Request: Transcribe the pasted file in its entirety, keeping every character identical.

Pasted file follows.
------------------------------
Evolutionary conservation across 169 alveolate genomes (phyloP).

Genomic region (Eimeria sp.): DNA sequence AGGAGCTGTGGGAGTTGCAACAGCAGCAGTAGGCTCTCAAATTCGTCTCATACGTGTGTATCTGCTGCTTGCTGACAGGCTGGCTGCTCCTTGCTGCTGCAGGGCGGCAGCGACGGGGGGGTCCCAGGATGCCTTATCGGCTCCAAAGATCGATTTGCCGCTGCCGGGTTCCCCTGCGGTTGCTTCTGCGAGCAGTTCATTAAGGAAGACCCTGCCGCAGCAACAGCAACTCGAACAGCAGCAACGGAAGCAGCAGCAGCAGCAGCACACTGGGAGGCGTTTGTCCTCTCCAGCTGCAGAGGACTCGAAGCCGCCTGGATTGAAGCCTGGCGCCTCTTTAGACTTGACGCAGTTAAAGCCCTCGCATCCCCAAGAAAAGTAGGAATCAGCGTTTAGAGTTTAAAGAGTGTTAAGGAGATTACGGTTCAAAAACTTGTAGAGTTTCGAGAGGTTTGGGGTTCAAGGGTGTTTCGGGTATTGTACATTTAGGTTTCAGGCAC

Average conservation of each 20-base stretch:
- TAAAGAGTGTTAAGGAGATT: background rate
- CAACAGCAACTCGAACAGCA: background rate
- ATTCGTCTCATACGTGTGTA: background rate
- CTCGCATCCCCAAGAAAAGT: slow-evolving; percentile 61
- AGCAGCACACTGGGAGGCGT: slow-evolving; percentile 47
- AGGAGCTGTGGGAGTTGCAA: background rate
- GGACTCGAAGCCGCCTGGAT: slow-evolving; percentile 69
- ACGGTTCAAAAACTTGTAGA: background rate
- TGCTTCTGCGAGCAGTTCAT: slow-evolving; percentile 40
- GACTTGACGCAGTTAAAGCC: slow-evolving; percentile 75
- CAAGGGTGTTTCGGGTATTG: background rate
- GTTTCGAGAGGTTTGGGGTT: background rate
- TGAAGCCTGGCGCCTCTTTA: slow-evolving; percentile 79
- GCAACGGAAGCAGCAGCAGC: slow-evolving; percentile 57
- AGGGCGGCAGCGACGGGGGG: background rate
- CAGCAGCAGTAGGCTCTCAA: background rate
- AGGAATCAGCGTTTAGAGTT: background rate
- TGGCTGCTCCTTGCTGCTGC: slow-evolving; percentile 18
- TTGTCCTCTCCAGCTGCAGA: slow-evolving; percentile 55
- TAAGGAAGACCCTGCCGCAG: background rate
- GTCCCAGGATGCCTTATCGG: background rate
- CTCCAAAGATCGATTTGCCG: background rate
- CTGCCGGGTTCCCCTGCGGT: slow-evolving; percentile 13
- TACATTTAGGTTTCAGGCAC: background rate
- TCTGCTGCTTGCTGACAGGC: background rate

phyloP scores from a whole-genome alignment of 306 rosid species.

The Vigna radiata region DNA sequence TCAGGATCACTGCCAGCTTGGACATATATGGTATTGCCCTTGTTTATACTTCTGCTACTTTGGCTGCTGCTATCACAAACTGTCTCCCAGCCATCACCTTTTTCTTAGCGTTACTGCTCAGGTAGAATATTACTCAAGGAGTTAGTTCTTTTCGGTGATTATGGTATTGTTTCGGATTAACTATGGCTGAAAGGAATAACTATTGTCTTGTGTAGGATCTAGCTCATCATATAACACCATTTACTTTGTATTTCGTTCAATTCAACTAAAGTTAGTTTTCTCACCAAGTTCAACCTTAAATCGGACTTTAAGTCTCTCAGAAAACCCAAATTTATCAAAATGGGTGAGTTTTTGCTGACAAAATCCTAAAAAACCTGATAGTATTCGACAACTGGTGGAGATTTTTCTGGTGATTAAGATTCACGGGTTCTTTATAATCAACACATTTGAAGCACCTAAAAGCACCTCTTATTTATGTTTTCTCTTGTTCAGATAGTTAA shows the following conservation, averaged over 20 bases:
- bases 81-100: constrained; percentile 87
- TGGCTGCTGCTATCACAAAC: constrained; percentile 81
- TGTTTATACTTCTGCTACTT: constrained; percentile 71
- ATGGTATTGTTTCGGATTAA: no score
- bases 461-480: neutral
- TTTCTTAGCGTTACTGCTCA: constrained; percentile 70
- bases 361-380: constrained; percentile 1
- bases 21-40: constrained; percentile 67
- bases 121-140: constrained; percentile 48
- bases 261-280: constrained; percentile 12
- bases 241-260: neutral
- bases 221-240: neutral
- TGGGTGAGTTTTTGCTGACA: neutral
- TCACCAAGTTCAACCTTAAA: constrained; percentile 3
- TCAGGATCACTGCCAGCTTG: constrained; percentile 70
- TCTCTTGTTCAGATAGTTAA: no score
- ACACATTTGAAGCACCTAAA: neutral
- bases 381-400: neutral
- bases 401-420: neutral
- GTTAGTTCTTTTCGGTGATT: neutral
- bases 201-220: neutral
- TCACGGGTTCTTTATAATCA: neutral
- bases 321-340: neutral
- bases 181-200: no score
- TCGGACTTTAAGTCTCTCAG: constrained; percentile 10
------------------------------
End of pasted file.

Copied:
Evolutionary conservation across 169 alveolate genomes (phyloP).

Genomic region (Eimeria sp.): DNA sequence AGGAGCTGTGGGAGTTGCAACAGCAGCAGTAGGCTCTCAAATTCGTCTCATACGTGTGTATCTGCTGCTTGCTGACAGGCTGGCTGCTCCTTGCTGCTGCAGGGCGGCAGCGACGGGGGGGTCCCAGGATGCCTTATCGGCTCCAAAGATCGATTTGCCGCTGCCGGGTTCCCCTGCGGTTGCTTCTGCGAGCAGTTCATTAAGGAAGACCCTGCCGCAGCAACAGCAACTCGAACAGCAGCAACGGAAGCAGCAGCAGCAGCAGCACACTGGGAGGCGTTTGTCCTCTCCAGCTGCAGAGGACTCGAAGCCGCCTGGATTGAAGCCTGGCGCCTCTTTAGACTTGACGCAGTTAAAGCCCTCGCATCCCCAAGAAAAGTAGGAATCAGCGTTTAGAGTTTAAAGAGTGTTAAGGAGATTACGGTTCAAAAACTTGTAGAGTTTCGAGAGGTTTGGGGTTCAAGGGTGTTTCGGGTATTGTACATTTAGGTTTCAGGCAC

Average conservation of each 20-base stretch:
- TAAAGAGTGTTAAGGAGATT: background rate
- CAACAGCAACTCGAACAGCA: background rate
- ATTCGTCTCATACGTGTGTA: background rate
- CTCGCATCCCCAAGAAAAGT: slow-evolving; percentile 61
- AGCAGCACACTGGGAGGCGT: slow-evolving; percentile 47
- AGGAGCTGTGGGAGTTGCAA: background rate
- GGACTCGAAGCCGCCTGGAT: slow-evolving; percentile 69
- ACGGTTCAAAAACTTGTAGA: background rate
- TGCTTCTGCGAGCAGTTCAT: slow-evolving; percentile 40
- GACTTGACGCAGTTAAAGCC: slow-evolving; percentile 75
- CAAGGGTGTTTCGGGTATTG: background rate
- GTTTCGAGAGGTTTGGGGTT: background rate
- TGAAGCCTGGCGCCTCTTTA: slow-evolving; percentile 79
- GCAACGGAAGCAGCAGCAGC: slow-evolving; percentile 57
- AGGGCGGCAGCGACGGGGGG: background rate
- CAGCAGCAGTAGGCTCTCAA: background rate
- AGGAATCAGCGTTTAGAGTT: background rate
- TGGCTGCTCCTTGCTGCTGC: slow-evolving; percentile 18
- TTGTCCTCTCCAGCTGCAGA: slow-evolving; percentile 55
- TAAGGAAGACCCTGCCGCAG: background rate
- GTCCCAGGATGCCTTATCGG: background rate
- CTCCAAAGATCGATTTGCCG: background rate
- CTGCCGGGTTCCCCTGCGGT: slow-evolving; percentile 13
- TACATTTAGGTTTCAGGCAC: background rate
- TCTGCTGCTTGCTGACAGGC: background rate

phyloP scores from a whole-genome alignment of 306 rosid species.

The Vigna radiata region DNA sequence TCAGGATCACTGCCAGCTTGGACATATATGGTATTGCCCTTGTTTATACTTCTGCTACTTTGGCTGCTGCTATCACAAACTGTCTCCCAGCCATCACCTTTTTCTTAGCGTTACTGCTCAGGTAGAATATTACTCAAGGAGTTAGTTCTTTTCGGTGATTATGGTATTGTTTCGGATTAACTATGGCTGAAAGGAATAACTATTGTCTTGTGTAGGATCTAGCTCATCATATAACACCATTTACTTTGTATTTCGTTCAATTCAACTAAAGTTAGTTTTCTCACCAAGTTCAACCTTAAATCGGACTTTAAGTCTCTCAGAAAACCCAAATTTATCAAAATGGGTGAGTTTTTGCTGACAAAATCCTAAAAAACCTGATAGTATTCGACAACTGGTGGAGATTTTTCTGGTGATTAAGATTCACGGGTTCTTTATAATCAACACATTTGAAGCACCTAAAAGCACCTCTTATTTATGTTTTCTCTTGTTCAGATAGTTAA shows the following conservation, averaged over 20 bases:
- bases 81-100: constrained; percentile 87
- TGGCTGCTGCTATCACAAAC: constrained; percentile 81
- TGTTTATACTTCTGCTACTT: constrained; percentile 71
- ATGGTATTGTTTCGGATTAA: no score
- bases 461-480: neutral
- TTTCTTAGCGTTACTGCTCA: constrained; percentile 70
- bases 361-380: constrained; percentile 1
- bases 21-40: constrained; percentile 67
- bases 121-140: constrained; percentile 48
- bases 261-280: constrained; percentile 12
- bases 241-260: neutral
- bases 221-240: neutral
- TGGGTGAGTTTTTGCTGACA: neutral
- TCACCAAGTTCAACCTTAAA: constrained; percentile 3
- TCAGGATCACTGCCAGCTTG: constrained; percentile 70
- TCTCTTGTTCAGATAGTTAA: no score
- ACACATTTGAAGCACCTAAA: neutral
- bases 381-400: neutral
- bases 401-420: neutral
- GTTAGTTCTTTTCGGTGATT: neutral
- bases 201-220: neutral
- TCACGGGTTCTTTATAATCA: neutral
- bases 321-340: neutral
- bases 181-200: no score
- TCGGACTTTAAGTCTCTCAG: constrained; percentile 10